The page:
Sculptor Henry Moore has often been quoted about truth to materials. The Oxford University Press Reference Web site provides the typical Moore quote: ‘Each material has its own individual qualities . . . Stone, for example, is hard and concentrated and should not be falsified to look like soft flesh . . . It should keep its hard, tense stoniness.’ (Oxford, 2017) This implies that Moore believed stone should always look like stone and never appear to be flesh. The OUP Reference goes on to suggest Moore eventually rescinded his hard-line stance.
Moore later admitted that the idea of truth to materials had become a fetish and in 1951 he conceded that it should not be made into a criterion of value, ‘otherwise a snowman made by a child would have to be praised at the expense of a Rodin or a Bernini’ (Oxford, 2017).
Reading the first quote in full from Unit One, I interpret Moore as suggesting something slightly different about truth to materials and doing that very much in the language of a sculptor. The full quote reads as follows:
“Each sculptor through his past experience, through observation of natural laws, through criticism of his own work and other sculpture, through his character and psychological makeup, and according to his stage of development, finds that certain qualities in sculpture become of fundamental importance to him. For me these qualities are:
Truth to material: Every material has its own individual qualities. It is only when the sculptor works direct, when there is an active relationship with his material that the material can take its part in the shaping of an idea. Stone, for example, is hard and concentrated and should not be falsified to look like soft flesh – it should not be forced beyond its constructive build to a point of weakness. It should keep its hard, tense stoniness.”
(Moore, 1934, p.29)
Two points stand out here: The first is that Moore is speaking about the sculptor’s experience and that this is what he has found to be of primary importance to himself, as an artist. That important thing is this: an active, engaged relationship with the material, so ‘that the material can take its part in the shaping of an idea’, which, I contend has more to do with Moore’s relationship to stone than stone and the softness of flesh. His work, I suggest, was altered by his studio experiences with stone. Moore was not tasked with, for example, a portrait of Louis XIV as Bernini was, he was making something that more resembled his feelings about the figure, or how figures feel, or how a reclining woman made of stone feels to him, rather than indicating a particular figure.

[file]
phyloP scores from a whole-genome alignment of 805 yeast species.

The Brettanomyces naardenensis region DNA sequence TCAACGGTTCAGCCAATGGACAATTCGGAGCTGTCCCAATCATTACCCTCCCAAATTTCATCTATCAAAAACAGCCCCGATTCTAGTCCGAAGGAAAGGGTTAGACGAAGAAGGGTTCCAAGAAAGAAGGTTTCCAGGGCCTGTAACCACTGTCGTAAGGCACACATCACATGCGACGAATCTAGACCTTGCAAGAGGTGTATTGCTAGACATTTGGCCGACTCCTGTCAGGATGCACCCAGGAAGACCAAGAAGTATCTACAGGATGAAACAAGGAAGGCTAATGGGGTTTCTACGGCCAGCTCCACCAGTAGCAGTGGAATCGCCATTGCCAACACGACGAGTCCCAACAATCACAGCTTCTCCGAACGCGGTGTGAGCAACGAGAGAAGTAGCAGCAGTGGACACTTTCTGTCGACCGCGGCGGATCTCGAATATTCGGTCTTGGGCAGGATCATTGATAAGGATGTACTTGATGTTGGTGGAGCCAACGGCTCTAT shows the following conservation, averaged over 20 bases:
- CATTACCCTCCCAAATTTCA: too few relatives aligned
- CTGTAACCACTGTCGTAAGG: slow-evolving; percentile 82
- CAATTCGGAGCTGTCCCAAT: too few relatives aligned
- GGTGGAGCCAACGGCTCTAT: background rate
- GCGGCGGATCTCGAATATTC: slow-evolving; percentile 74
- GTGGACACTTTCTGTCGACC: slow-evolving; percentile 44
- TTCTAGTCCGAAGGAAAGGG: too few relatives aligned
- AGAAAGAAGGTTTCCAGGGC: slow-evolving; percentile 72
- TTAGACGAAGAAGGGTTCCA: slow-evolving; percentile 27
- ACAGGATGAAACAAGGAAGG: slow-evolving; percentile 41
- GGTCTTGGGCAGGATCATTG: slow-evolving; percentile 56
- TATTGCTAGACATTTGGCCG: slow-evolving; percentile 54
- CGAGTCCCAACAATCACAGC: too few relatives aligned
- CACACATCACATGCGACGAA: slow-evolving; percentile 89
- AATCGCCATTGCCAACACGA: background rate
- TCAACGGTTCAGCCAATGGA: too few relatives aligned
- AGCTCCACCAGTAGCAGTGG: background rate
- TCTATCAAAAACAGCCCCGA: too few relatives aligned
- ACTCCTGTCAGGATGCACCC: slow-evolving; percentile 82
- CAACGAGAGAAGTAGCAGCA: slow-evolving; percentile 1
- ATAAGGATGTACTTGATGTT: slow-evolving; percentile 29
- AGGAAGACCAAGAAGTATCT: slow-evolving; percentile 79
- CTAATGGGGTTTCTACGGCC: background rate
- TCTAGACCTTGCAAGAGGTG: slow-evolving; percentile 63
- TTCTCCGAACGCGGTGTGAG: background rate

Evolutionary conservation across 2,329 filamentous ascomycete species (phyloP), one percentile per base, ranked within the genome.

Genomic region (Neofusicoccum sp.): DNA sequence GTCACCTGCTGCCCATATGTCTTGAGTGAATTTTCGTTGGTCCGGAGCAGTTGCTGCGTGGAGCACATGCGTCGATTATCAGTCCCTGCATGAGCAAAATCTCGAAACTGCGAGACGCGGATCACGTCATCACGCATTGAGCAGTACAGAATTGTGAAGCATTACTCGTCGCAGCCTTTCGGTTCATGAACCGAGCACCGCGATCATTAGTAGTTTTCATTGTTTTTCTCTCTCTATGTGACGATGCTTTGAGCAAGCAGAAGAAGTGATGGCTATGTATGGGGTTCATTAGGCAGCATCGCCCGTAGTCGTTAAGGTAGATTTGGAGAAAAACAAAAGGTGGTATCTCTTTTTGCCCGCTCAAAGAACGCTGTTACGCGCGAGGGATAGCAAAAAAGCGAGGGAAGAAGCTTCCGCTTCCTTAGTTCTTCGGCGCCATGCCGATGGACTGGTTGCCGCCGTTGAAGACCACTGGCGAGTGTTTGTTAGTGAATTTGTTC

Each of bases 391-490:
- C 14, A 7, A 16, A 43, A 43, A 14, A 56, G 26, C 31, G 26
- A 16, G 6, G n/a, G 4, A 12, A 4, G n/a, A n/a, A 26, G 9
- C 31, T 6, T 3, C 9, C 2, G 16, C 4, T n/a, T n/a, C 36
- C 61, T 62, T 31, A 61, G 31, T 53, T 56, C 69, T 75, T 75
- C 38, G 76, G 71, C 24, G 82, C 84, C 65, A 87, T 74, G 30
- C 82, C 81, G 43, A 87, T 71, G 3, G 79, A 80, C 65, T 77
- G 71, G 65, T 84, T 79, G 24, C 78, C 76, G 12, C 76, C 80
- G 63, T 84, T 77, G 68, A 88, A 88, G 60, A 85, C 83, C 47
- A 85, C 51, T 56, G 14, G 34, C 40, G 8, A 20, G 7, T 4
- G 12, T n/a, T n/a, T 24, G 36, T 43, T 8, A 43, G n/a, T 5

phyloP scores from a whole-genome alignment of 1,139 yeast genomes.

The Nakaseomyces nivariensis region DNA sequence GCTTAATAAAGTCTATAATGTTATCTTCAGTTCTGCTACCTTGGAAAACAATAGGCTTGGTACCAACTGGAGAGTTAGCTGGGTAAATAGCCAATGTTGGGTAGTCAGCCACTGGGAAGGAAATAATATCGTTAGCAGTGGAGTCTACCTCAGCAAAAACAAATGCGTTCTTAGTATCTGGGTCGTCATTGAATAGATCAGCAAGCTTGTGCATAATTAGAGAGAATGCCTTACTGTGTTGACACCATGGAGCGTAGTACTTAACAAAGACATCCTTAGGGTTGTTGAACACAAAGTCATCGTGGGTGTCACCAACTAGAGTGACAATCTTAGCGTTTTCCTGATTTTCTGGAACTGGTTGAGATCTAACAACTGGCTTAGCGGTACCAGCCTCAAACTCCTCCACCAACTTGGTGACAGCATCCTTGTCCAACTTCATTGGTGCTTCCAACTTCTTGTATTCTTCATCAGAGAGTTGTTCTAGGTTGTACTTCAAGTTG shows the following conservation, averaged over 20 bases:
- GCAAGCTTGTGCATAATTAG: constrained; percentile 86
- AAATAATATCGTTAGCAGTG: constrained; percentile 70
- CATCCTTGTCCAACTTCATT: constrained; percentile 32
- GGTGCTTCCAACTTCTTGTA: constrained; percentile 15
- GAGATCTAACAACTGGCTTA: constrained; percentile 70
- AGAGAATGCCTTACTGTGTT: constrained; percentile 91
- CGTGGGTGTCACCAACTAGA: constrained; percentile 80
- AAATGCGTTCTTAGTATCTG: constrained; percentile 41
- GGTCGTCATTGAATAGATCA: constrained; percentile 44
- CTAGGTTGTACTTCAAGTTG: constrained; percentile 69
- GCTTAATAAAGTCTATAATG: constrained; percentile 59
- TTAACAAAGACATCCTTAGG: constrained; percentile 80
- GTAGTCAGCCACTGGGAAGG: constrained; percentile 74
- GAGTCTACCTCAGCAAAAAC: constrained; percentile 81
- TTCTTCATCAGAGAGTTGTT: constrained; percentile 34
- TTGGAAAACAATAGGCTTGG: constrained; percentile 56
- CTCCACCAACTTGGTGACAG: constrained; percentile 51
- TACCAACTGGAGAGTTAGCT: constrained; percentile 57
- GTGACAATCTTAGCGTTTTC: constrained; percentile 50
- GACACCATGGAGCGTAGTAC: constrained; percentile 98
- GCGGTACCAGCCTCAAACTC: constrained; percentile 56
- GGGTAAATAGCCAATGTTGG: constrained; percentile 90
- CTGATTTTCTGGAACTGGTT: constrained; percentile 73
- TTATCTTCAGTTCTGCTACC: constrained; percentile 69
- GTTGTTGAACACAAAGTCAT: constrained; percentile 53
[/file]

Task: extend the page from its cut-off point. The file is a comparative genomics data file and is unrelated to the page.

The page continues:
Clarifying what Moore finally considered truth to materials to evoke, reveals more of an issue of craft and training, than material. In a typewritten set of notes that Moore gave to editor Myfanwy Piper in 1970, now in the archives of the Tate, is a section called Extracts From Various Notes Written In 1951 (Moore, 2015). It is from the writing here that Moore has been characterized as changing his mind about truth to materials. When Moore began to make work that broke away from the constraints of craft and tradition, it was essential to create a framing for the new kind of work he was embarking on. Thirty years later he recounts, ‘many of us tended to make a fetish of [truth to materials]’ (Moore, 2015, p.4). As his style of working became more broadly accepted and understood, Moore clarifies his position writing that ‘rigid adherence to the doctrine results in domination of the sculptor by the material. The sculptor ought to be the master of his material. Only, not a cruel master’ (Moore, 2015). From this understanding of Moore’s truth to materials, I return to technique and the boundaries that were falling beneath artists like Moore, (as per Arthur Danto). There is the suggestion here that Moore came to see technique as the etiquette with which a sculptor approaches material and develops familiarity, and not as an imposed veil or limit. It is in the framing of an expanded vision to be something visible to others (as per Giacometti) that presents the constraining issue, rather than the material.